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Author Topic: Secrets to Fishing Bars and Chains  (Read 2919 times)
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« on: May 05, 2006, 20:12:24 CET »

Secrets to Fishing Bars and Chains
by Captain Mike Fisher

I strongly recommend that you use at least two of the larger Bait Ball Spreader Bars? in your spread, one pulled from each outrigger. Pulling three or four of the 10-skirt, Bait Ball Spreader Bars? is the alternative. If you have only one large spreader bar try pulling it right down the middle with Bait Ball Daisy Chains? below or along each side of that bar. Try to match the hatch by size; we have colors that match the various baitfish, and squid.

How you position each bar is important! Place all Bait Ball Bars ahead of the swell, or wave, so the chase/stinger-bait is running down the face of the swell. When the wind builds above 15 knots try lowering the outrigger clip, and that will reduce the effect of the wind on the line and the bar.

The 30 and 20 Bait Ball Spreader Bars? are best pulled from the outriggers, and/or center riggers, placed close to the boat with Bait Ball Daisy Chains?, jet heads and divers running between and/or below them. I recommend that you pull these on heavier outfits, thirty pound or heavier. I pull them on 50 pound outfits. Six to above 8 knots is recommended, but I like the 6.5 to 7.5 knot span, myself.

Any lure placed in a spread has to be positioned correctly. When employing a spreader bar out of each outrigger place the daisy chains on the inside and next to the Bait Ball Bar. You want that chain of splashing squids skirt to look like a line of bait that have separated from the spreader bar?s group of baits.

Like the stinger/chase-bait on the spreader bars, you want the stinger/chase-bait on the daisy chain to run in the same spot on a wave, right down the face of the swell. Not on the backside where you can?t see it, not in the middle of the trough either. The distance behind the boat will depend on the size of your vessel, so experiment. Albacore aren?t shy; if they haven?t been harassed too heavily, they?ll come right to the transom to take a lure. So, I always pull everything closer to the boat when targeting albacore. You can rig one of your favorite marlin jigs/lures on a shorter leader of about 24 inches and attach it to that snap under the last skirt. That?s the reason I used heavier line and ball bearing snap swivels in the construction of the 30, 20,10 and 7 bait bars.

The 4-skirt Bait Ball Daisy Chain gives its best performance while clipped down low. An inexpensive way is to use a rubber band; make a quick wrap around the line and then anchor it to the rod where it comes out of the rod holder in the covering boards, or the handle of the reel. The alternative is a Roller-Troller flat line release clip placed low on the transom. This position reduces the angle of the line as it enters the water. The Roller-Troller is what I prefer and use. I don?t recommend large lipped diving plugs as chase baits on the Bait Ball Daisy Chains?.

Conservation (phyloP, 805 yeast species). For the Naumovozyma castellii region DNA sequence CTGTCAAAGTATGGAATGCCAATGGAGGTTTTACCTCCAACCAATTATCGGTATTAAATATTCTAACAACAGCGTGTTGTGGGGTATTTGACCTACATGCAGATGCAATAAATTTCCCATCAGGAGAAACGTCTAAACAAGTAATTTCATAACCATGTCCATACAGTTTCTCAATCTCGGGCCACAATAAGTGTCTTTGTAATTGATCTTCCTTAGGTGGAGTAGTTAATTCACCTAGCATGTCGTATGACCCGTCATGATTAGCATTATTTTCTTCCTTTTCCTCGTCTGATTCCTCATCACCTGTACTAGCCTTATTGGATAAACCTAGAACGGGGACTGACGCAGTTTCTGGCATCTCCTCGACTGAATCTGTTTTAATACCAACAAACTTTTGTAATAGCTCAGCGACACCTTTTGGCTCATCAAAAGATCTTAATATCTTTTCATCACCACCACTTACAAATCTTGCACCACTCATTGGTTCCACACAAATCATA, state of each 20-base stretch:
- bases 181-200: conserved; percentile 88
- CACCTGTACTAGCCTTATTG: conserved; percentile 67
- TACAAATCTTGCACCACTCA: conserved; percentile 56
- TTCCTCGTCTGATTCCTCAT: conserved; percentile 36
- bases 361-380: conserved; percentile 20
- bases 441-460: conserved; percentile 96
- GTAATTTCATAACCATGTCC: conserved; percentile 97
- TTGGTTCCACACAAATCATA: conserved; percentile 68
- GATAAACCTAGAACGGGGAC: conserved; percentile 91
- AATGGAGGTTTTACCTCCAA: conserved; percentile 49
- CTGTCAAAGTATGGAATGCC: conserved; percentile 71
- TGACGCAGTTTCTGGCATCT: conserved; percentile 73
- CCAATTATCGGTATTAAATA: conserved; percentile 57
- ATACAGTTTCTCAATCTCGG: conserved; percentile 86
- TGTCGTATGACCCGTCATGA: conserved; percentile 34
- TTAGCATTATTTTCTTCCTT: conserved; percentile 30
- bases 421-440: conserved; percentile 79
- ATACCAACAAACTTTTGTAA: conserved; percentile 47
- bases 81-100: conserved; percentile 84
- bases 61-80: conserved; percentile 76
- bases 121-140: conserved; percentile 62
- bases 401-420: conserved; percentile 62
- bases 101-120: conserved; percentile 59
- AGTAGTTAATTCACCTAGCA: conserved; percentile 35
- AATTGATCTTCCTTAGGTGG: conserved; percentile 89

The place you don?t want to put your Bait Ball Spreader Bars? is in water void of fish. Even dynamite fails to bring them up in those conditions. Find the fish first, then the bars and daisy chains can go in. Study the SST charts. If you don?t subscribe to a SST chart provider ? do so. It saves gas, time, bait and that?s money! Look for the temperature breaks associated with bottom structure, like banks, canyons and drop offs. Keep your eyes peeled for the tell tale signs from birds, porpoise, and whales. Those creatures have to eat too, and they eat the same varieties of baitfish that albacore, yellowfin, blue fin, big eye, black fin, yellow tail, Dorado, Wahoo, marlin and other fish do. They often-feed in concert with each other!

Water clarity and temperature are important; the SST image or chart will tell you the areas to start in. Fish have temperature tolerances; looking at the chart is going to tell you where NOT TO GO! Follow the local fish reports DAILY; keep notes on the catches as they?re reported. This information is invaluable and gives you a definite advantage. I use Terrafin?s SST images, ( I can print them daily if I want to, but I print one early in the week, and then monitor the catch reports. Mark the numbers (latitude and longitude) on the printout daily, a dot will do, a different color for a different day. Then print the last image or chart just before you head off shore. Now you have a good idea of which direction the fish are moving in, the current conditions, and you can find the fish while you keep yourself out of the crowd, saving a great deal of time and gas. That equates to more fishing time! Concentrating your efforts in the most probable area, and watching for the tell tale signs of feeding fish has a greater probability of success than trolling empty water!
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